August 18, 2022 

Correspondence from the President of OAU


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 By gfxgold

02/14/2003  4:41PM

You open up the paper and find a story like that... Now that's what I call a great Valentine card. Hey, Mike. Does that mean the gag order is off?
 By Michael Miller

02/13/2003  9:16PM

Today, February 13, 2003 in Superior Court of Sierra County the Court granted the Motion to Set Aside and dismissed the defendents from the criminal case No. S -0046-CR -0000000768. Sierra County Superior Court judge Stanley C Young certified the Minute Order.
 By Michael Miller

01/31/2003  10:35PM

Everyone in the courtroom on Thursday familiar with the history of the CDAA contract to prosecute the residents of rural California counties, left with no doubt. It was so remarkable when it truly hit everyone . Judge Young asked the court reporter to flag the record. Since I am not a member of the State Bar and have never presided over a judicial hearing, I cannot fully understand the degree of significance; however by the reaction of Thomas Crary, and George Gilmour,, it was not difficult to judge that a monster of an important legal, ethical and perhaps criminal light bulbs illuminated the courtroom. Later I learned that most everyone in the cheap seats also the violation i have felt for seven months.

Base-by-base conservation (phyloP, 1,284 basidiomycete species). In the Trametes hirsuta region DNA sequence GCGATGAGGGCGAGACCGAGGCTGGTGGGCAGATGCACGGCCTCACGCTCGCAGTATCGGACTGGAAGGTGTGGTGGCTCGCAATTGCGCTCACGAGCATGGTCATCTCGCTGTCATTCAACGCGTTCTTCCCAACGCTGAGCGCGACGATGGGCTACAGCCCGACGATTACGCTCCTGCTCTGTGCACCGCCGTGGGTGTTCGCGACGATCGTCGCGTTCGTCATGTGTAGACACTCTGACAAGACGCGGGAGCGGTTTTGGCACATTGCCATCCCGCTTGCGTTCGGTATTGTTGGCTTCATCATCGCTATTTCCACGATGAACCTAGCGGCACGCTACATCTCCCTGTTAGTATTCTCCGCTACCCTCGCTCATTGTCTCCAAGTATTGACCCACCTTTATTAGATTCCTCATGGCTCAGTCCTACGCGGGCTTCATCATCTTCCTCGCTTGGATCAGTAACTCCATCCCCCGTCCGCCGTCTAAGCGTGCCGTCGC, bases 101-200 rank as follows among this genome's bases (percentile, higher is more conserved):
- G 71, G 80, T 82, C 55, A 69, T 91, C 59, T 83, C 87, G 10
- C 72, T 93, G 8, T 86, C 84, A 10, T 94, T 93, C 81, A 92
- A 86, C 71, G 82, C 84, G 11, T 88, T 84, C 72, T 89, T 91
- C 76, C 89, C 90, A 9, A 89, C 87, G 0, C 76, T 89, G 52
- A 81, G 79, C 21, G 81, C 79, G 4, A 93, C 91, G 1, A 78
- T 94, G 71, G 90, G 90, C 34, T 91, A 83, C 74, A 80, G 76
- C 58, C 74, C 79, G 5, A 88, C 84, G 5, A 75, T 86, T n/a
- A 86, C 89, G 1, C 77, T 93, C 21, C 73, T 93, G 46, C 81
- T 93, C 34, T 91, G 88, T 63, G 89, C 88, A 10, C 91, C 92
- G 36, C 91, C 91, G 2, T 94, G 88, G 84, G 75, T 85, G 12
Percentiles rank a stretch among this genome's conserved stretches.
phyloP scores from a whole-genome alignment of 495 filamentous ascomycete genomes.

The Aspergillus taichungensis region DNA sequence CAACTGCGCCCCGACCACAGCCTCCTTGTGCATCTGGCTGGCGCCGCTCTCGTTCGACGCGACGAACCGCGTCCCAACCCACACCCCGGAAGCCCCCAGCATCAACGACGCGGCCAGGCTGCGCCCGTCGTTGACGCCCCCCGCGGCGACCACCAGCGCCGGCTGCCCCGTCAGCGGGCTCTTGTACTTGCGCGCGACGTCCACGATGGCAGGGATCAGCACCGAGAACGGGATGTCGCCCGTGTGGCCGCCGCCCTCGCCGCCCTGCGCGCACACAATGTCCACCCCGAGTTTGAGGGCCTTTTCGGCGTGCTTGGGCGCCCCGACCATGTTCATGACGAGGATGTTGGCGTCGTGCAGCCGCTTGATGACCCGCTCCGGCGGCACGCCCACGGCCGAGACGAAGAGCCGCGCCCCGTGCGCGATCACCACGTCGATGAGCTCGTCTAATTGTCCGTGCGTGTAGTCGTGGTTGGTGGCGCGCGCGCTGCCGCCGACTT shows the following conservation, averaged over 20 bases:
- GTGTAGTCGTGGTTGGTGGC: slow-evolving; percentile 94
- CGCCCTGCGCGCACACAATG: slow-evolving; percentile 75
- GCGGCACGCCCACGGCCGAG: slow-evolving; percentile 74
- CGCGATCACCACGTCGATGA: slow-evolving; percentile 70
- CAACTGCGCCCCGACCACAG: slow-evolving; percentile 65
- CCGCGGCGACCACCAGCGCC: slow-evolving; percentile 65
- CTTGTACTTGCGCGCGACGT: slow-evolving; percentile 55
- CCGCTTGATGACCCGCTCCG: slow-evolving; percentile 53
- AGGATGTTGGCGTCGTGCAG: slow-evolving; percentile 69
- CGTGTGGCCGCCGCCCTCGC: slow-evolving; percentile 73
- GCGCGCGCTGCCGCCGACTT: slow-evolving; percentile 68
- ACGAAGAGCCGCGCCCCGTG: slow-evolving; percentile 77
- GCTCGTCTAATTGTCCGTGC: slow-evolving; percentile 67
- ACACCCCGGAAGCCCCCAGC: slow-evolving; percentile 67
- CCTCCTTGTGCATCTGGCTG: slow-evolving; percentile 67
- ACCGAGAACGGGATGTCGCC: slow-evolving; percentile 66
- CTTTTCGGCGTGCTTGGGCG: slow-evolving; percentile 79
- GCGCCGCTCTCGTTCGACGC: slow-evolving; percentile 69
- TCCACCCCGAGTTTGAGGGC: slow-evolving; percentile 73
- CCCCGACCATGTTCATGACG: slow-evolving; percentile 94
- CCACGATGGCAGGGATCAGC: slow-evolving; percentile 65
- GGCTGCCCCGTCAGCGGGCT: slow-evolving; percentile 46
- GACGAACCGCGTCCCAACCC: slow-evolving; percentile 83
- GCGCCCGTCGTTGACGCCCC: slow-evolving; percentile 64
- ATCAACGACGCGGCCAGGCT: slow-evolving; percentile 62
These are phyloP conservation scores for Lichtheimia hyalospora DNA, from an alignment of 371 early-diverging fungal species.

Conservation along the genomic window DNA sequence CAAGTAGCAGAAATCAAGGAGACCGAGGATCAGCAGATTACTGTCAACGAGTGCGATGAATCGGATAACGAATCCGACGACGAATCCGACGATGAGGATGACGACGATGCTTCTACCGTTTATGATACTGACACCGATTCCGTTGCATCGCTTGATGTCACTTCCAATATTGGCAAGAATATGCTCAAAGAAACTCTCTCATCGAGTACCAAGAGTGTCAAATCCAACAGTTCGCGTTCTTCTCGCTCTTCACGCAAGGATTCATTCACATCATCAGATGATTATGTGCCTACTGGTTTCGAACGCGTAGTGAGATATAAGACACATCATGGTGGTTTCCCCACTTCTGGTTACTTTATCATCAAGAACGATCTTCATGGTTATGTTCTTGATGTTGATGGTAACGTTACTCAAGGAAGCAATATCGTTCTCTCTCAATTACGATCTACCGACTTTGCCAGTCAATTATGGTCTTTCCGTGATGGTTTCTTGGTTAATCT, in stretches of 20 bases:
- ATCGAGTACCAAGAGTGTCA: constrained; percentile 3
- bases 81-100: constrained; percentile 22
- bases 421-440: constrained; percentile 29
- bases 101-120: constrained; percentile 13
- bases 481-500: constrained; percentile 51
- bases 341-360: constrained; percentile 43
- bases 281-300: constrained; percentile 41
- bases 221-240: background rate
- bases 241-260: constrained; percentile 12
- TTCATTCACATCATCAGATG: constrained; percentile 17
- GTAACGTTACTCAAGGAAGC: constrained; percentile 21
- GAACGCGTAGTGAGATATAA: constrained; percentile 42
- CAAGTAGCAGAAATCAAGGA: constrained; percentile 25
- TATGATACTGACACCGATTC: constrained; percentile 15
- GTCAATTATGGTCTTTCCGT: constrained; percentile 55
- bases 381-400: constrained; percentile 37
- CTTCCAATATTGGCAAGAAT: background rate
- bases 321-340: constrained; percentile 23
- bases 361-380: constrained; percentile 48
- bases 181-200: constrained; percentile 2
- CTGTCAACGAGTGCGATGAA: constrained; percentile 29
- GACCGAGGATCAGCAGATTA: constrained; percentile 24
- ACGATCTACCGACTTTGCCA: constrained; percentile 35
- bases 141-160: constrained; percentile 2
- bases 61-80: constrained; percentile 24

Chins dropped. Beliefs became hard-rock solid. No one knows this till now but my chin probably dropped the most because of shock. Even though I am the one most familiar with Mark's accident and the subsequent action by state and federal agents.

I was dumbfounded upon realizing that beyond all of the questionable activities I saw with Kyle, Gale. Denise. Tony and Larry Brown, all CDAA employees, willful and knowing fraud was not one of them. The existence of malice leaves little doubt. Their first 105 pages of discovery specifically identified all mine chutes down the drift from the one Mark hit were in compliance with safety standards. When Vince, Mark’s mining partner at the 1700 foot level, was called by the prosecutors to testify before the Grand Jury, Gale Filter clearly limited his testimony to one chute, which was “all that he cared about.” The CDAA closer witness was Steve Cain, a federal MSHA agent. For those who thoroughly want to complete the puzzle, go to the news page and find the first or oldest entries. The two parts on the MSHA hearing contain significant facts in evidence and in yesterday’s record, and one can smell a rotten rat.

Neither the public defender for Jonathan, Jerry Cooper, who was participating by telephone because of an illness, Tom Crary, who spoke for the company, or I, still en proper, pushed the judge to rule on the motion, because the new district attorney requested a consideration for him to study the record deeper than he has. The next court date is February 13, in Downieville. The motion as orally strengthened may end this fiasco. If not I will ask for an immediaate trial by jury which will likely be dismissed by Larry Allen , the new DA because he knows that part of the CDAA prosecution strategy is to name employees as defendants in order to gain an advantage.